The Ready To Send (RTS) and Clear To Send (CTS) lines for the RS-232 serial interface were originally intended as handshaking signals between a DTE device (computer, printer, and so forth) and a DCE device (almost always a modem). This section describes unidirectional handshaking between two DTE devices: a computer and a printer. The computer asserts its RTS (Ready To Send) line when it is ready to send data to the printer. The printer asserts its RTS when it was ready to receive data.
If the printer's input buffer is nearly full, it lowers its RTS line (connected to the computer's CTS (Clear To Send) line). If the computer sees CTS go low, it stops sending data until it goes high again when the printer has caught up.
Some printers use the DTR (Data Terminal Ready) line for handshaking rather than RTS or CTS. For these devices, the cable must be wired to connect the printer's DTR pin to the computer's CTS pin -- see ``DTR handshaking for 25-pin connector''.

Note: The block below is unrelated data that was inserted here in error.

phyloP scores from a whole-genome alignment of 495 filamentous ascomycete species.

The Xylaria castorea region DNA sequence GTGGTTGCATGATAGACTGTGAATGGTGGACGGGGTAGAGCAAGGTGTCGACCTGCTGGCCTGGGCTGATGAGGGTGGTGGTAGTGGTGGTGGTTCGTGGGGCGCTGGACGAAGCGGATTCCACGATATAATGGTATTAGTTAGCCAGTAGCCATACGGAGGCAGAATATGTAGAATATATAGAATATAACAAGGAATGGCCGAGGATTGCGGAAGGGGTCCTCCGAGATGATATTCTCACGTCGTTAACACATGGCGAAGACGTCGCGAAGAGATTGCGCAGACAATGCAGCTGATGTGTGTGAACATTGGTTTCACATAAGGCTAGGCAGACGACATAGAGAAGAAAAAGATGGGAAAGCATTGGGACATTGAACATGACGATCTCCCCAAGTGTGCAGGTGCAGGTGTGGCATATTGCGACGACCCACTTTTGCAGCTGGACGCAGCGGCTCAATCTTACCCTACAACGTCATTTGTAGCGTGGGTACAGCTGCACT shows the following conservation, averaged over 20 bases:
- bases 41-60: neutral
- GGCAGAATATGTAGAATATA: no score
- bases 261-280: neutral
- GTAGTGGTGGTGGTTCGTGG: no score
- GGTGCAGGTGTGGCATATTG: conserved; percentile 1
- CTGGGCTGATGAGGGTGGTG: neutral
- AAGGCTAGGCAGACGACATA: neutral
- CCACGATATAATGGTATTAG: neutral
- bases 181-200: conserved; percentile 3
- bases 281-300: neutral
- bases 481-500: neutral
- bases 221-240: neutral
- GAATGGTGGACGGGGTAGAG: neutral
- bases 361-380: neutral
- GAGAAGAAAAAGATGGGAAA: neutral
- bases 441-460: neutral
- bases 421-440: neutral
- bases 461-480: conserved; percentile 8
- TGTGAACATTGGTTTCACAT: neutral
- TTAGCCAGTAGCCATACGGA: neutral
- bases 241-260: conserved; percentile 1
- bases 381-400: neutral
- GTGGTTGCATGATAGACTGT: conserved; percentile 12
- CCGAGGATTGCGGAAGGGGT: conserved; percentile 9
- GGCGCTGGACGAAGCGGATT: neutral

To set up for RTS/CTS handshaking:
For a device that uses the DTR line for handshaking, wire the cable as shown in ``DTR handshaking for 25-pin connector''.
For equivalent 9-pin connections, see the serial(HW) manual page.
RTS/CTS handshaking for 25-pin connector
DTR handshaking for 25-pin connector
To enable unidirectional hardware flow control using DTR handshaking, make sure the stty(C) settings on the port include -ixon -ixoff -clocal -ortsfl -rtsflow ctsflow. This form of unidirectional flow control stops transmission when CTS sees the printer drop DTR.
To enable the stty settings when the system goes to
multiuser mode, place the appropriate command
in the file /etc/rc2 or /etc/rc2.d/P88USRDEFINE:
stty stty_settings < /dev/ttynn